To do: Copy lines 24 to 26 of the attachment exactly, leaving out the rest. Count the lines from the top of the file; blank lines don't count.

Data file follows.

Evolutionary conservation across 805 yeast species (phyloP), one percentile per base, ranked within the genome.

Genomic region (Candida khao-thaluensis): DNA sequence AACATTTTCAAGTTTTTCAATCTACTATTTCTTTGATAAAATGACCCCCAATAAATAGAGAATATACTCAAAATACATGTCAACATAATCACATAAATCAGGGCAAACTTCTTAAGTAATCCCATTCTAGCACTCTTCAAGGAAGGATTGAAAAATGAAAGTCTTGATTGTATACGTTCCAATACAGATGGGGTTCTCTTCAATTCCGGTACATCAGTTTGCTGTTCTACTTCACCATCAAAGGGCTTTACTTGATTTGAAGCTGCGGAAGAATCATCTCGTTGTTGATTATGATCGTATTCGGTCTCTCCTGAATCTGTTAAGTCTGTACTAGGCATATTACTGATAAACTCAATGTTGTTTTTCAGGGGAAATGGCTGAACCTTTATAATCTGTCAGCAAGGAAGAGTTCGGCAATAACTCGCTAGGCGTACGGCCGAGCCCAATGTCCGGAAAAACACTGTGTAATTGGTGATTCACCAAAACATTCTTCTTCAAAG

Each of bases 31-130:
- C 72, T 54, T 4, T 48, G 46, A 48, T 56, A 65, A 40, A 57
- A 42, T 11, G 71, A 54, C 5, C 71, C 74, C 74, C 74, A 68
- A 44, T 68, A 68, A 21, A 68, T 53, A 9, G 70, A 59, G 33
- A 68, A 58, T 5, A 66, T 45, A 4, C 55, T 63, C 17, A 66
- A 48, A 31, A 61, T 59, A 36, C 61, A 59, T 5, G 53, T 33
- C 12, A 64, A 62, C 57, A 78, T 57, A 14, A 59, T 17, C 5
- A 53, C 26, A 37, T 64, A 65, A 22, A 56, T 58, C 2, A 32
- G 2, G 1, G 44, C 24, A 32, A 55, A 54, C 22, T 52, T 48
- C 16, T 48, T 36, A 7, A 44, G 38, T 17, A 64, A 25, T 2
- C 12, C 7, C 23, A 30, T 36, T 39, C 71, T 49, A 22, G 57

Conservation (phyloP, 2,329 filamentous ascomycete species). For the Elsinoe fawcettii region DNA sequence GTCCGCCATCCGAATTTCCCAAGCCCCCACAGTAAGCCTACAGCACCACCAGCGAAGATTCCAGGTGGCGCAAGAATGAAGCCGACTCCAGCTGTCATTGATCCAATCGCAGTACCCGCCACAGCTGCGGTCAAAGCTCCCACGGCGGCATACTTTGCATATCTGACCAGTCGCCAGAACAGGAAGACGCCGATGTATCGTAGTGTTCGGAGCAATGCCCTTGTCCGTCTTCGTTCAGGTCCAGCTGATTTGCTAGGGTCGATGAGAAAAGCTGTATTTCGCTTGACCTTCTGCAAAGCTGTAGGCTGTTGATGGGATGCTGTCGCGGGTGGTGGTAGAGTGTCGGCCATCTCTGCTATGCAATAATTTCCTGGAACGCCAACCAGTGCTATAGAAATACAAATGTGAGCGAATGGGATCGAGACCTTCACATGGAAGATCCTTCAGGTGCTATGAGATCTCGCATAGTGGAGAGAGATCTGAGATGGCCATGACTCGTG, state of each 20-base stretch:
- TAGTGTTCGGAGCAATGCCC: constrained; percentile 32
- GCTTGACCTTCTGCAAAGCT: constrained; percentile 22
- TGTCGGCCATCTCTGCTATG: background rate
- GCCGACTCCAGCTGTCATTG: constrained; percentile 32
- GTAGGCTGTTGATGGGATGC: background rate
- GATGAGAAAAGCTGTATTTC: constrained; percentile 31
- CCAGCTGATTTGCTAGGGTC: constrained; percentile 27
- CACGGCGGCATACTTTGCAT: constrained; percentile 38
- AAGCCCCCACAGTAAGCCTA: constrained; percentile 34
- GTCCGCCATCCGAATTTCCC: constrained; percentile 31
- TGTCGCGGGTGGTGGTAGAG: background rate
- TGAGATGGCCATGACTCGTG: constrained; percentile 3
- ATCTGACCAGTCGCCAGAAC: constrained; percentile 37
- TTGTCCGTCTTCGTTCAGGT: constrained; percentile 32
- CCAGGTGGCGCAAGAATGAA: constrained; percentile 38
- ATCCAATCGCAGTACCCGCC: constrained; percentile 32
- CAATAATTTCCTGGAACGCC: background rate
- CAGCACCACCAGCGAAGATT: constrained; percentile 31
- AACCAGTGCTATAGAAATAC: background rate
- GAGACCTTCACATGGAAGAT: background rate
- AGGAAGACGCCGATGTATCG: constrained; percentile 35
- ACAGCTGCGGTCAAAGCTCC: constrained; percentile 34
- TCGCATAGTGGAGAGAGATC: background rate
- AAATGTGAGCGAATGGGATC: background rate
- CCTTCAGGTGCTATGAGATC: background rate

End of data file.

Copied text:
- GTCCGCCATCCGAATTTCCC: constrained; percentile 31
- TGTCGCGGGTGGTGGTAGAG: background rate
- TGAGATGGCCATGACTCGTG: constrained; percentile 3